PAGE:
VII. About the year < 340, Athanasius sent a copy of the Bible to the emperor Constans. He speaks of it in a letter to Constantius, whom he assures, “ that he had written to his brother • but once before, and then again upon 'occasion of sending to him the books, or volumes of the • divine scriptures, which by his order he had prepared for him.'

Learned men have been divided about the meaning of the original phrase ; but Montfauçon, I think, has” clearly shewn, that thereby we are to understand the scriptures in several volumes

. As a confirmation of this sense, 1 transcribe" a part of his argument at the bottom of the page. Millo concurs with that learned Benedictine.

VIII. The Festal Epistle represents distinctly the several parts of scripture, and the great respect shewn them by the author. Nevertheless, some forms of quotations, and evidences of like respect, may be also taken from the other works of Athanasius.

1. In the Festal Epistle are expressions of the highest regard for those books, which were canonical, or the rule of faith ; whether of the Old or the New Testament. They are divine scriptures, oracles, fountains of salvation; in them alone the doctrine of religion is taught with absolute certainty, without any danger of being deceived and misled.

2. Quoting Paul, he calls ħim, the P blessed Paul, a man bearing or carrying Christ'; and the holy servant of Christ.

*3. The sacred and divinely inspired scriptures are sufficient to shew us the truth.

p. 895. B.

a Δια δε της ωφελιμώτατης βιζλε το Ποιμενος. . De Incarn. η –συκλια quippe illa των θεων γραφων nihil esse aliud 1. 3. p. 49. D.

arbitramur, quam ipsam sacram scripturam, quæ ad faciliob De Decret. Nic. Syn. n. 4. p. 411. D.

rem legentis usum, in plura volumina compingeretur : muxlia

. Ελούιζοντο δε και το εν τω Ποιμενι γραφεν. Αd. Afr. η. 5. quippe significant volumina, Monitam in Synops. Scripturæ

ap. Ath. T. ii. p. 124. Εν δε τω Ποιμενι γεγραπται επειδη και τελο, καίτοι μη ον εκ

* Est itaque tuxliox liber compactus, sive volumen.-Te xavovos, tu po¢851. De Decret. Nic. Syn. n. 18. p. 223. F.

Innumera proferre licet similia loca, queis palam fiat auxíla • Διαιι τοινυν αΓραφες αυτοι λεξεις προς ασεβειαν εφευρονίες, αίθιωνίαι τες αραφοις λεξεσιν ευσεβενίας και Ιb. p. 224. Α. Β.

των θειων γραφων nihil aliud esse, quam libros scripturarum

sacrarum plura in volumina compactos, non vero synopsim 1 Vid. Ep. i. ad Serap. 7. 6. p. 653. D.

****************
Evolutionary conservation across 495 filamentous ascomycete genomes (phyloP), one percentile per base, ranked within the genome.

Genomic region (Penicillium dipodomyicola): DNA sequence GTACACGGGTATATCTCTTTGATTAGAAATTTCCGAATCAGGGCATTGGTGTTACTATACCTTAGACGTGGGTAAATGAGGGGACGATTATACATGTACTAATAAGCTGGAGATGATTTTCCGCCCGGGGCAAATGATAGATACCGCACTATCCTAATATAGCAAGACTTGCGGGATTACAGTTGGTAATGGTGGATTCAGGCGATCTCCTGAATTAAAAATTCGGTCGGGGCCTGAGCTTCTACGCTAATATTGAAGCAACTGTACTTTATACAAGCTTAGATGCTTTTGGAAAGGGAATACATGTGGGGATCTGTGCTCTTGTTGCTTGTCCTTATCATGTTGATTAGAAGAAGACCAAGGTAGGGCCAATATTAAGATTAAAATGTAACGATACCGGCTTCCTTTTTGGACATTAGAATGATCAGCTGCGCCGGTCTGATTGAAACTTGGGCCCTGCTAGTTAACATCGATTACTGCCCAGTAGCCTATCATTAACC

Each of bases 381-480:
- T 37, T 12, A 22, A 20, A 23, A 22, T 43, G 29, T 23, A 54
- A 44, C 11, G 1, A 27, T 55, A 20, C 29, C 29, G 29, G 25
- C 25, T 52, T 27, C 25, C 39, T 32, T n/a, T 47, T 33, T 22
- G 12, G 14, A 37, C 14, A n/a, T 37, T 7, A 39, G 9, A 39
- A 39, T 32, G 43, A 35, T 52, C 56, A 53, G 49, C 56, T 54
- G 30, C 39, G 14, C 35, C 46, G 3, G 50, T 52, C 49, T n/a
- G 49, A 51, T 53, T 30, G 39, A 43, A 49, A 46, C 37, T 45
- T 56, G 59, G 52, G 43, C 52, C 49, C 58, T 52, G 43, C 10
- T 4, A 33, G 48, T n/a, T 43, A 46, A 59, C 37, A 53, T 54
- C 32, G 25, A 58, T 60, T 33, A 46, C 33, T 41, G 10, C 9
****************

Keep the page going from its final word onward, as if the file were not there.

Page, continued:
sacræ scripturæ : quemadmodum wuxley Atoaanvapie est liber & Reg. i. xuple. At seguer. & Felckm. X2158. Maxapoi oi araluvertes 70550nas aulwv. xn. Or. iv. Origenis. Animadv. xv. in Vit. & Atban. ap. Coll. Nov. Patr.

Apollinarii, & συκλιον Ωριξενες φιλοκαλιας est liber Philocalie contr. Arian. n. 28. p. 639. C.

p. 38, 39. i Upon that peculiar reading my excellent friend Dr. Benson has given me this observation : He is ready to think,

sive Biblia integra, pluribus in lectoris commodum

voluminibus compacta. Mill. Proleg. Script. n. 745. that wXuvorles was either written by way of contraction, or · blindly, so as scarce to be read at all : and that some bold

εις ον ο χρισoφoρoς ανηρ ο μακαριος Παυλος. Contr.

Gent. n. 5. p.5. F. . or blundering transcriber changed it into whaluyorles. Thus

-λείοντος τ8 χρις οφορα ανδρος, De Incarn. n. 10. p. • the reading will agree with that ancient reading, mentioned 56. A. by Mill, and supported by MSS. Versions and Fathers."

'o alios Te Xpise diaxovos IIævảos. Contr. Gent. n. 26. ☆ Vid. Benedictin. Vit. S. Athan. p. 33.

P. 25. A. 1 Και ότε πυκλια των θειων γραφων κελευσανθος αυτε μοι καλα

9 Αυλαρκεις μεν γαρ εισιν αι αιαι και θεοπνευσοι γραφαι προς CREUAGAI, Taula muroas ateseida. Ad Imp. Constant. Apol. Tyy ons aanbeves afarylexsar. Contr. Gent. n. 1. T.i. p. . n. 4, p. 297. D. E.

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4. Censuring the multitude of Arian synods, he says, “The divine * scripture is sufficient • above all : but if upon this occasion a synod be needful, let them observe the determinations of • the fathers at the council of Nice.'

5. • Let b these be hearkened to, the determination of the gospel, the preaching of the apostles, the testimonies of the prophets.'

6. Having quoted several passages out of the Old Testament, • Buto do you also, says he, search the gospels, and what the apostles have written.'

7. • Let us inquire after the ancient tradition, and doctrine, and faith of the catholic church which the Lord delivered, which the apostles preached, which the fathers kept: for on this the • church is founded.'

IX. This testimony of Athanasius to the scriptures is very valuable: it appears from the Festal Epistle, and from his other works, that he received all the books of the New Testament that we do, and no other, as of authority. And, considering the time in which he lived, the acquaintance he had with the several parts of the Christian church at that time, and the bishops of it

, in Egypt, and its neighbourhood, in Europe, and Asia, and the knowledge he had of ancient Christian writings; it must be reckoned of great use to satisfy us, that notwithstanding the frequent quotations of other books, in the writings of divers ancient Christians, they did always make a distinction, and did not design to allege as of authority, and a part of the rule of faith, any books, but those which were in the highest sense sacred and divine.

X. It yet remains, that we take notice of the Synopsis of Sacred Scripture, usually joined with the works of Athanasius. By some it has been reckoned genuine; but for the most part, it is supposed by learned men' to be falsely ascribed to him. On this side of the question, the late learned editors of Athanasius's works have freely declared themselves; and certainly they must be good judges. One reason of their rejecting it is, that it is not mentioned by any ancient writer, as a work of our Athanasius: which must be reckoned an argument of no small weight, considering how large a work it is. Some ascribe it to another Athanasius, who flourished near the end of the fifth century. Mr. Wetstein "expresseth himself very positively: Mill is ' inclined to the same opinion, without being certain; which I think is best, as there is no very clear evt. dence who is the author.